Nor, does it explain why every time the Home Office and the Metropolitan Police want to pay lip service to good race relations they go off to the United States looking for ideas – or photo opportunities with black kids in South London schools. Apart from the fact that all these progressive policing ideas used in the US have failed, it seems that British politicians and senior police managers have not yet realised that the vast majority of black people in the UK have been born in this country and are from a Caribbean and African heritage. Someone must tell them we are not American and do not have anything culturally in common with black Americans apart from a history of slavery and a love of good popular music.

But the narrative of black youth crime and its fabrication by police is long and sad. Take Winston Silcott, the young man who became the symbol of the 1985 Broadwater Farm uprisings and the aetiology of his criminal history.

Silcott’s first ‘offence’ was for riding a bicycle on the pavement, an anti-social act that can be and is often resolved with a telling off. From there it built up and built up with the petty accusations that the black community knows only so well, ever time going before a magistrate who no doubt saw the courts as the institution to criminalise ‘idle’ young people.

It was easy from there to make the assumption that after the brutal hacking to death of PC Keith Blakelock that the police was determined that someone – anyone – must pay the price. The person, it soon became evident, was Silcott. Eventually they got him jailed, not for the murder of PC Blakelock, but for the stabbing to death of another youth, an offence for which Silcott pleaded not guilty.

It was widely assumed that his conviction and jailing was in reality punishment for the murder of PC Blakelock. To many, the death of Mark Duggan and the weekend’s uprisings were but the latest chapter in the continuing showdown between Tottenham police and the local black community.

Of course, whatever the prehistory, the apologists and ‘experts’, black and white, have been quick off the mark with explanations of the root causes of the uprisings and ways to prevent any future occurrences.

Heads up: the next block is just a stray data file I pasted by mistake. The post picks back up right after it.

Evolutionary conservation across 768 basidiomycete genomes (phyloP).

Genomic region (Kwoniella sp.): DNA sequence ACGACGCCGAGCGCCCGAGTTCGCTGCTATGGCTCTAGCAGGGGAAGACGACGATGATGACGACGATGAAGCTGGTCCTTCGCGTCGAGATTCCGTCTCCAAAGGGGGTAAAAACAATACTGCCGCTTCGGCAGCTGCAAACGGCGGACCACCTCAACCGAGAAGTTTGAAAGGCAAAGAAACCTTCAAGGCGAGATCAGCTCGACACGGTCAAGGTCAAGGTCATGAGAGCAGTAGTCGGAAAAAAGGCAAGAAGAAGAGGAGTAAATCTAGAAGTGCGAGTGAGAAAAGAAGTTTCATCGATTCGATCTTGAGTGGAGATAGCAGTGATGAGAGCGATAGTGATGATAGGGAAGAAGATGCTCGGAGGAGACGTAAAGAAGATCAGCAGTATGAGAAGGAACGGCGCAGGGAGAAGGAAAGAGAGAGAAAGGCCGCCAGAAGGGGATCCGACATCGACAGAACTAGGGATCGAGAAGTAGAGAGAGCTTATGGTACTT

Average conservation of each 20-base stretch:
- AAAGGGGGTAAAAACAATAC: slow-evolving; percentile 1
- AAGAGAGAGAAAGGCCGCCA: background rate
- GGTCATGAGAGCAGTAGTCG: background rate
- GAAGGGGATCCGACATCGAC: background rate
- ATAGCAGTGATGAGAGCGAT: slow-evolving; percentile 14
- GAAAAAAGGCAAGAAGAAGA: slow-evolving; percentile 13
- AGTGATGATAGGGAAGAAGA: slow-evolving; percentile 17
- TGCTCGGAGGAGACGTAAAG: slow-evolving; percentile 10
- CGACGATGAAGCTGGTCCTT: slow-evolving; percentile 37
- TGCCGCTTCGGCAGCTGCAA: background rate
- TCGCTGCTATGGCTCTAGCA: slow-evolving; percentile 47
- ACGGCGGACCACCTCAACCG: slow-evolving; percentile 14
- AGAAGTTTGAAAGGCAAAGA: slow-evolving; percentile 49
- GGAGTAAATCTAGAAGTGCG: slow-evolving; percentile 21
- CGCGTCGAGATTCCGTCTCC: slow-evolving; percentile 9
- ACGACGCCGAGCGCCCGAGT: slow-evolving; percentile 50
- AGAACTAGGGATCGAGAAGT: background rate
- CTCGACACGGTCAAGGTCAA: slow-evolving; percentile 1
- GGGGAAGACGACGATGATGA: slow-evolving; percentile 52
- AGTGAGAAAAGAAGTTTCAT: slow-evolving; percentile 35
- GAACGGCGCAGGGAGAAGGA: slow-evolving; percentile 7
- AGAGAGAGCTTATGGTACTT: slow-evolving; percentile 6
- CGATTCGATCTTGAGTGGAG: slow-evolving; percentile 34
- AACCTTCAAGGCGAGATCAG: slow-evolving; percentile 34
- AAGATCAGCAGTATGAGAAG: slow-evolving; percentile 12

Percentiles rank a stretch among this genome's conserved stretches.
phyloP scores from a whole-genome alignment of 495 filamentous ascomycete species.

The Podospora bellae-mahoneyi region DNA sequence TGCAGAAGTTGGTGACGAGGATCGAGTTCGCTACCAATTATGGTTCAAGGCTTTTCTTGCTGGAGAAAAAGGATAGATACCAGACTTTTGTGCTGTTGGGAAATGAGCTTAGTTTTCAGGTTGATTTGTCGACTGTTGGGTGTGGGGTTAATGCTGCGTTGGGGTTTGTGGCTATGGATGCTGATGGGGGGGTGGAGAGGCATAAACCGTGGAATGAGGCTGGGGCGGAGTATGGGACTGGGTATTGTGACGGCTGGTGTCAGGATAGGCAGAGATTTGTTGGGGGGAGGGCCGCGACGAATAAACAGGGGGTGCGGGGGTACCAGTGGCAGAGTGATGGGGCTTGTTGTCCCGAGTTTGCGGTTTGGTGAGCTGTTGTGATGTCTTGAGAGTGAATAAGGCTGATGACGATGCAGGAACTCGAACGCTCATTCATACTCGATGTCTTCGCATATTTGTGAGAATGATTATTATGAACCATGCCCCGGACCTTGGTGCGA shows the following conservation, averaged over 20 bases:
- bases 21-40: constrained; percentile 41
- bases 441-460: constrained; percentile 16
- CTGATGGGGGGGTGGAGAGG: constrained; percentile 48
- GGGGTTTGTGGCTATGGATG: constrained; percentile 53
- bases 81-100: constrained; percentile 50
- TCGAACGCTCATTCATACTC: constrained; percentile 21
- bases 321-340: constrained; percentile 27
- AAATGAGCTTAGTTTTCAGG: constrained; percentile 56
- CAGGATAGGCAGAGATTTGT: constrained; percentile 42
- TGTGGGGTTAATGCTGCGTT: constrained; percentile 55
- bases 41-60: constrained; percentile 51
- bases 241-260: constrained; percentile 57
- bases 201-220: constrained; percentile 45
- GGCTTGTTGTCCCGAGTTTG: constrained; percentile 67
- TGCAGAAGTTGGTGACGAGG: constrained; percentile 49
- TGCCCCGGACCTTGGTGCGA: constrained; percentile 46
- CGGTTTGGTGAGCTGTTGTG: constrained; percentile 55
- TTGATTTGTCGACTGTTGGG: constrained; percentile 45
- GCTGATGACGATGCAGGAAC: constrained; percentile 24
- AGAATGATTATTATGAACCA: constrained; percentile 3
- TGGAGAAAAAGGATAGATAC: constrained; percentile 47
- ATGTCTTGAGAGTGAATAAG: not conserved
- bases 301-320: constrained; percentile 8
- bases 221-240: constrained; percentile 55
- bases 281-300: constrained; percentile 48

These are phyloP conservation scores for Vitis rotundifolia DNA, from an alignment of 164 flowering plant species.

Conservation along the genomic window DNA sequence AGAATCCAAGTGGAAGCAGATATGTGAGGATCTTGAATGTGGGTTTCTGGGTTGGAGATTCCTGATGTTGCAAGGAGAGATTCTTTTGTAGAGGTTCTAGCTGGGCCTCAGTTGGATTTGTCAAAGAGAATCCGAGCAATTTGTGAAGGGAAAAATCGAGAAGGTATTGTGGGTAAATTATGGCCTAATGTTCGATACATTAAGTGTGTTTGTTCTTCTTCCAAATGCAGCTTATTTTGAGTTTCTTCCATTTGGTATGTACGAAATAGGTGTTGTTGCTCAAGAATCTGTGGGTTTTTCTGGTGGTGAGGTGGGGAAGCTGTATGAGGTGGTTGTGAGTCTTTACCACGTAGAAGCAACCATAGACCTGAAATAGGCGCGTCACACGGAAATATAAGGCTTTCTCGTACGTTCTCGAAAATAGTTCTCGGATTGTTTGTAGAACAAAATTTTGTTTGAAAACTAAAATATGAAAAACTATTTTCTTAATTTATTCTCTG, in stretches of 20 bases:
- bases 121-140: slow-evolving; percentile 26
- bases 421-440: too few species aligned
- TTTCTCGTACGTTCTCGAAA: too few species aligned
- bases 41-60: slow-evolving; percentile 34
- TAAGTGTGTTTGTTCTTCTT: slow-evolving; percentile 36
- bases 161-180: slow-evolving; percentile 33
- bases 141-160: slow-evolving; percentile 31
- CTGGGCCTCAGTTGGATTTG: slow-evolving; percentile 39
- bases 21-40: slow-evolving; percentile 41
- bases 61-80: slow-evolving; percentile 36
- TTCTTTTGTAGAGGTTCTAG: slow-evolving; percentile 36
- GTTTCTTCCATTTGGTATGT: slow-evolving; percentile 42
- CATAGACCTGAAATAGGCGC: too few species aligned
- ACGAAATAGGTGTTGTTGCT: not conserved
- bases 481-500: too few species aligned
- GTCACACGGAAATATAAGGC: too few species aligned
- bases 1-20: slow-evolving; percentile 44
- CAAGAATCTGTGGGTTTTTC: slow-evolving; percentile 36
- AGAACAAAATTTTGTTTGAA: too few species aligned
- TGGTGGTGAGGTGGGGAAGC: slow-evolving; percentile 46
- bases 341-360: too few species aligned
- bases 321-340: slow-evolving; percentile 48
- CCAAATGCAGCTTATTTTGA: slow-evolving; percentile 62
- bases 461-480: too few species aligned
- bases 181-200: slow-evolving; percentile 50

Diane Abbott, the MP for Hackney and for years out of the Labour Party’s parliamentary loop, went to tongue in Monday’s Independent. The 1985 Broadwater Farm uprisings, she agreed with her colleague David Lammy, MP for Tottenham, were understandable, but this time things are different.

Over the years Diane and I have had our differences of opinion, but this time she over-stretched herself.

She wrote, in a remarkable revision of history:

“I remember the original Broadwater Farm riots clearly. So it was a heart-stopping moment on Saturday night to realise that, 26 years later, Tottenham was in flames again. But in 2011, a lot is different. For one thing, the first I heard about the riots was on Twitter; complete with photographs of burning police cars. And, if I was alerted in that way, I suspect that thousands of others were. For most of us it was just a piece of shocking news. But for some it was a cue to get down there.

“The other thing that may be different is the underlying relationship between the police and the community. My friend David Lammy, who has been the member of parliament for Tottenham since 2000, was correct to point out that, while the original Broadwater Farm riots were a straight fight between the police and the youth, the latest disturbances were an attack on Tottenham itself. It was not just cars and buildings that went up in smoke on Saturday night. It was 25 years of investment, of painstaking attempts to transform Tottenham’s reputation and (above all) of trying to build better; police-community relations.”

Diane Abbott’s memory is not as good as she and other revisionists seem to think.

I also remember the other street disturbances we had in the 1980s. I covered the nationwide uprisings of 1981 for the News of the World, and the 1985 Broadwater Farm disturbances for the Daily Mail.

What’s more, at the time, I was also living in South Tottenham, on Fairview Road.

And my recall is nothing like Diane’s. The media described black people then, with out distinction, as animals and savages during the 1981 ‘riots’ and worse. The evidence is there. Just go to the Colindale Newspaper Library in North West London and read the back issues. I still have the clippings in my garden shed.